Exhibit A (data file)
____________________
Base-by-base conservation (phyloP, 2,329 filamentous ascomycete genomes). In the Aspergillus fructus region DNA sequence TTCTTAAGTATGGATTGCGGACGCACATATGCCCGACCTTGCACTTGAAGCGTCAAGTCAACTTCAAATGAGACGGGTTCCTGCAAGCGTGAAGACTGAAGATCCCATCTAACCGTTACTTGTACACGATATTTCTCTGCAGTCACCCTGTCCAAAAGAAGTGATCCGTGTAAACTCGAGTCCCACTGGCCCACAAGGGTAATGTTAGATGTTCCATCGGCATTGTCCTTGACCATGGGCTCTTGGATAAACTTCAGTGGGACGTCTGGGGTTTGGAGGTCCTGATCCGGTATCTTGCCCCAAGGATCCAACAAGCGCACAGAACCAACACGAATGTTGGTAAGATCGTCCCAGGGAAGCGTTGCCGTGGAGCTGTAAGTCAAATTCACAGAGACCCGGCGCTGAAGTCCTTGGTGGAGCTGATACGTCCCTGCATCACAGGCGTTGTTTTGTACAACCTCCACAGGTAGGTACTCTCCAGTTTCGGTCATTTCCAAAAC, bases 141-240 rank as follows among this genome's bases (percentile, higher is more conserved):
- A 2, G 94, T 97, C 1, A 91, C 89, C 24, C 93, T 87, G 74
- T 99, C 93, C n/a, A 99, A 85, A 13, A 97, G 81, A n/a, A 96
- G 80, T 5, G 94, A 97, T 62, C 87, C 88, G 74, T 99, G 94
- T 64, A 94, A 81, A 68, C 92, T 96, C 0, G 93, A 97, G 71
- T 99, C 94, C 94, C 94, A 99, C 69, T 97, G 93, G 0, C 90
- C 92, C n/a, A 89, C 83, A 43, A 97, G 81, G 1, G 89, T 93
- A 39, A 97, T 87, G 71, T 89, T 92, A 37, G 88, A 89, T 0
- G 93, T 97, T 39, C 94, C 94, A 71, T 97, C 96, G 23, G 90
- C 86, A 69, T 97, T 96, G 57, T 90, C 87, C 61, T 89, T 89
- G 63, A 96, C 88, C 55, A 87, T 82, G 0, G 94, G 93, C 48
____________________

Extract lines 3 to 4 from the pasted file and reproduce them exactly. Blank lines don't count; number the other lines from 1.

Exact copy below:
- T 99, C 93, C n/a, A 99, A 85, A 13, A 97, G 81, A n/a, A 96
- G 80, T 5, G 94, A 97, T 62, C 87, C 88, G 74, T 99, G 94